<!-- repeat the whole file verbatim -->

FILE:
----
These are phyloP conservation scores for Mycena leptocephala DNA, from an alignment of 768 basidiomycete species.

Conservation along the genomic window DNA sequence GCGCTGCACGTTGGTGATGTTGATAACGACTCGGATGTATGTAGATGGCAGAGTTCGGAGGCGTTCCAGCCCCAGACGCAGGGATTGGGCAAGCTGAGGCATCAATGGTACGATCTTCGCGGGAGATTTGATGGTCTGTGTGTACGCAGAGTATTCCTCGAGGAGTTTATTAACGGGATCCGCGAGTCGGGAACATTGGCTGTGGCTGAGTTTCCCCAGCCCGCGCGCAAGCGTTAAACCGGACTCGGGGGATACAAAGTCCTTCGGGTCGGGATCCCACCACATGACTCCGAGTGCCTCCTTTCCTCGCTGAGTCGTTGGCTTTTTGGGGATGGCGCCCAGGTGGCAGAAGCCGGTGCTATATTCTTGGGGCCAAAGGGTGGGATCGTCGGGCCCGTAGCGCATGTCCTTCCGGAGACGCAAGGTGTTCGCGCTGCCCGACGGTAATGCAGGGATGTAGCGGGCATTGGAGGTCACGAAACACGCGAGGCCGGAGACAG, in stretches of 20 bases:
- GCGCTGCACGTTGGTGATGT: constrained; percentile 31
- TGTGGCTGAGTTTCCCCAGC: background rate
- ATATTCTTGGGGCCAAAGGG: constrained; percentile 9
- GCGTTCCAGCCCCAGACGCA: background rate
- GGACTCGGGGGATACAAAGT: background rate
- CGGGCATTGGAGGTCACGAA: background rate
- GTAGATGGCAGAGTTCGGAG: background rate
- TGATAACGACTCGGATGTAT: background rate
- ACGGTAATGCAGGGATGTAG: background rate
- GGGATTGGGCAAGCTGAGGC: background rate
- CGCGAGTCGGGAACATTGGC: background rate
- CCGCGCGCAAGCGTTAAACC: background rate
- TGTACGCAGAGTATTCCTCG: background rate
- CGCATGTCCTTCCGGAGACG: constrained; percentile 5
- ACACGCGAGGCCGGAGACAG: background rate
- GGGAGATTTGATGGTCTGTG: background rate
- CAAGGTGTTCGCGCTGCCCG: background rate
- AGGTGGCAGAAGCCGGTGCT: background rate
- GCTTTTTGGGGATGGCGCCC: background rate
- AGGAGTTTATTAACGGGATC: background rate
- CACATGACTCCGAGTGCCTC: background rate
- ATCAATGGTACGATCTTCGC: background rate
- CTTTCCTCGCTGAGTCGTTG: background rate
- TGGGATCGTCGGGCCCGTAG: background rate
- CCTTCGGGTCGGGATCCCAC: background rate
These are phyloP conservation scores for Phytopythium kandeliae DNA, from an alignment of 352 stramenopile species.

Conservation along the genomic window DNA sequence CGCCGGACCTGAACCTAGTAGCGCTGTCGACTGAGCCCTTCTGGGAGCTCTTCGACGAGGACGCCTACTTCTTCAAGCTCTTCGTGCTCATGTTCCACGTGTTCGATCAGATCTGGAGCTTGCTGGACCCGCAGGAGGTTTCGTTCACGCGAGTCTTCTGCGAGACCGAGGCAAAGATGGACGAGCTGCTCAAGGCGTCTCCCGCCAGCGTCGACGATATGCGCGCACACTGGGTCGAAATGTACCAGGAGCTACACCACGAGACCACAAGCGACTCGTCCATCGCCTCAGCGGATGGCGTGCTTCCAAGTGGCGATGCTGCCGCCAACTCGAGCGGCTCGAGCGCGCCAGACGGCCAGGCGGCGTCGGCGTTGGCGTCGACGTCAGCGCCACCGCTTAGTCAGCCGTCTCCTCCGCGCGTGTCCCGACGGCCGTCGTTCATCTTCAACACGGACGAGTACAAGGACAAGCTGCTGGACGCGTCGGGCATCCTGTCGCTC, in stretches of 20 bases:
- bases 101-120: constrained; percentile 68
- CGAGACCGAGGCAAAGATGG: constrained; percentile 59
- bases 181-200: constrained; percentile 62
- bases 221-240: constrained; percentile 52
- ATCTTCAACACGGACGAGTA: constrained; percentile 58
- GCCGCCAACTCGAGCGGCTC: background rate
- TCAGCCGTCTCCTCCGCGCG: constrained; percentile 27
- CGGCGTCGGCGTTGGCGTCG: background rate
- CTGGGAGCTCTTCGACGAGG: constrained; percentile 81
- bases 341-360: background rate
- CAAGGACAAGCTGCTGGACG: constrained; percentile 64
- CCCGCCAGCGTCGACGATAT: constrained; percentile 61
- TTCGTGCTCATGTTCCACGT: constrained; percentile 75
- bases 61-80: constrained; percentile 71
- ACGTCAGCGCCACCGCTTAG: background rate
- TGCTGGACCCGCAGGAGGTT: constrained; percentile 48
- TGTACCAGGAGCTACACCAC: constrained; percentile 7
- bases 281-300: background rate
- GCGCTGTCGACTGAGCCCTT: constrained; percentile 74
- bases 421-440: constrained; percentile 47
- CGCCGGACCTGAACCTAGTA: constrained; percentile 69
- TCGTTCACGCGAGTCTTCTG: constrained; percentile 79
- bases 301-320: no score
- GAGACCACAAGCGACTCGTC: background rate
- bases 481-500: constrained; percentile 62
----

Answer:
These are phyloP conservation scores for Mycena leptocephala DNA, from an alignment of 768 basidiomycete species.

Conservation along the genomic window DNA sequence GCGCTGCACGTTGGTGATGTTGATAACGACTCGGATGTATGTAGATGGCAGAGTTCGGAGGCGTTCCAGCCCCAGACGCAGGGATTGGGCAAGCTGAGGCATCAATGGTACGATCTTCGCGGGAGATTTGATGGTCTGTGTGTACGCAGAGTATTCCTCGAGGAGTTTATTAACGGGATCCGCGAGTCGGGAACATTGGCTGTGGCTGAGTTTCCCCAGCCCGCGCGCAAGCGTTAAACCGGACTCGGGGGATACAAAGTCCTTCGGGTCGGGATCCCACCACATGACTCCGAGTGCCTCCTTTCCTCGCTGAGTCGTTGGCTTTTTGGGGATGGCGCCCAGGTGGCAGAAGCCGGTGCTATATTCTTGGGGCCAAAGGGTGGGATCGTCGGGCCCGTAGCGCATGTCCTTCCGGAGACGCAAGGTGTTCGCGCTGCCCGACGGTAATGCAGGGATGTAGCGGGCATTGGAGGTCACGAAACACGCGAGGCCGGAGACAG, in stretches of 20 bases:
- GCGCTGCACGTTGGTGATGT: constrained; percentile 31
- TGTGGCTGAGTTTCCCCAGC: background rate
- ATATTCTTGGGGCCAAAGGG: constrained; percentile 9
- GCGTTCCAGCCCCAGACGCA: background rate
- GGACTCGGGGGATACAAAGT: background rate
- CGGGCATTGGAGGTCACGAA: background rate
- GTAGATGGCAGAGTTCGGAG: background rate
- TGATAACGACTCGGATGTAT: background rate
- ACGGTAATGCAGGGATGTAG: background rate
- GGGATTGGGCAAGCTGAGGC: background rate
- CGCGAGTCGGGAACATTGGC: background rate
- CCGCGCGCAAGCGTTAAACC: background rate
- TGTACGCAGAGTATTCCTCG: background rate
- CGCATGTCCTTCCGGAGACG: constrained; percentile 5
- ACACGCGAGGCCGGAGACAG: background rate
- GGGAGATTTGATGGTCTGTG: background rate
- CAAGGTGTTCGCGCTGCCCG: background rate
- AGGTGGCAGAAGCCGGTGCT: background rate
- GCTTTTTGGGGATGGCGCCC: background rate
- AGGAGTTTATTAACGGGATC: background rate
- CACATGACTCCGAGTGCCTC: background rate
- ATCAATGGTACGATCTTCGC: background rate
- CTTTCCTCGCTGAGTCGTTG: background rate
- TGGGATCGTCGGGCCCGTAG: background rate
- CCTTCGGGTCGGGATCCCAC: background rate
These are phyloP conservation scores for Phytopythium kandeliae DNA, from an alignment of 352 stramenopile species.

Conservation along the genomic window DNA sequence CGCCGGACCTGAACCTAGTAGCGCTGTCGACTGAGCCCTTCTGGGAGCTCTTCGACGAGGACGCCTACTTCTTCAAGCTCTTCGTGCTCATGTTCCACGTGTTCGATCAGATCTGGAGCTTGCTGGACCCGCAGGAGGTTTCGTTCACGCGAGTCTTCTGCGAGACCGAGGCAAAGATGGACGAGCTGCTCAAGGCGTCTCCCGCCAGCGTCGACGATATGCGCGCACACTGGGTCGAAATGTACCAGGAGCTACACCACGAGACCACAAGCGACTCGTCCATCGCCTCAGCGGATGGCGTGCTTCCAAGTGGCGATGCTGCCGCCAACTCGAGCGGCTCGAGCGCGCCAGACGGCCAGGCGGCGTCGGCGTTGGCGTCGACGTCAGCGCCACCGCTTAGTCAGCCGTCTCCTCCGCGCGTGTCCCGACGGCCGTCGTTCATCTTCAACACGGACGAGTACAAGGACAAGCTGCTGGACGCGTCGGGCATCCTGTCGCTC, in stretches of 20 bases:
- bases 101-120: constrained; percentile 68
- CGAGACCGAGGCAAAGATGG: constrained; percentile 59
- bases 181-200: constrained; percentile 62
- bases 221-240: constrained; percentile 52
- ATCTTCAACACGGACGAGTA: constrained; percentile 58
- GCCGCCAACTCGAGCGGCTC: background rate
- TCAGCCGTCTCCTCCGCGCG: constrained; percentile 27
- CGGCGTCGGCGTTGGCGTCG: background rate
- CTGGGAGCTCTTCGACGAGG: constrained; percentile 81
- bases 341-360: background rate
- CAAGGACAAGCTGCTGGACG: constrained; percentile 64
- CCCGCCAGCGTCGACGATAT: constrained; percentile 61
- TTCGTGCTCATGTTCCACGT: constrained; percentile 75
- bases 61-80: constrained; percentile 71
- ACGTCAGCGCCACCGCTTAG: background rate
- TGCTGGACCCGCAGGAGGTT: constrained; percentile 48
- TGTACCAGGAGCTACACCAC: constrained; percentile 7
- bases 281-300: background rate
- GCGCTGTCGACTGAGCCCTT: constrained; percentile 74
- bases 421-440: constrained; percentile 47
- CGCCGGACCTGAACCTAGTA: constrained; percentile 69
- TCGTTCACGCGAGTCTTCTG: constrained; percentile 79
- bases 301-320: no score
- GAGACCACAAGCGACTCGTC: background rate
- bases 481-500: constrained; percentile 62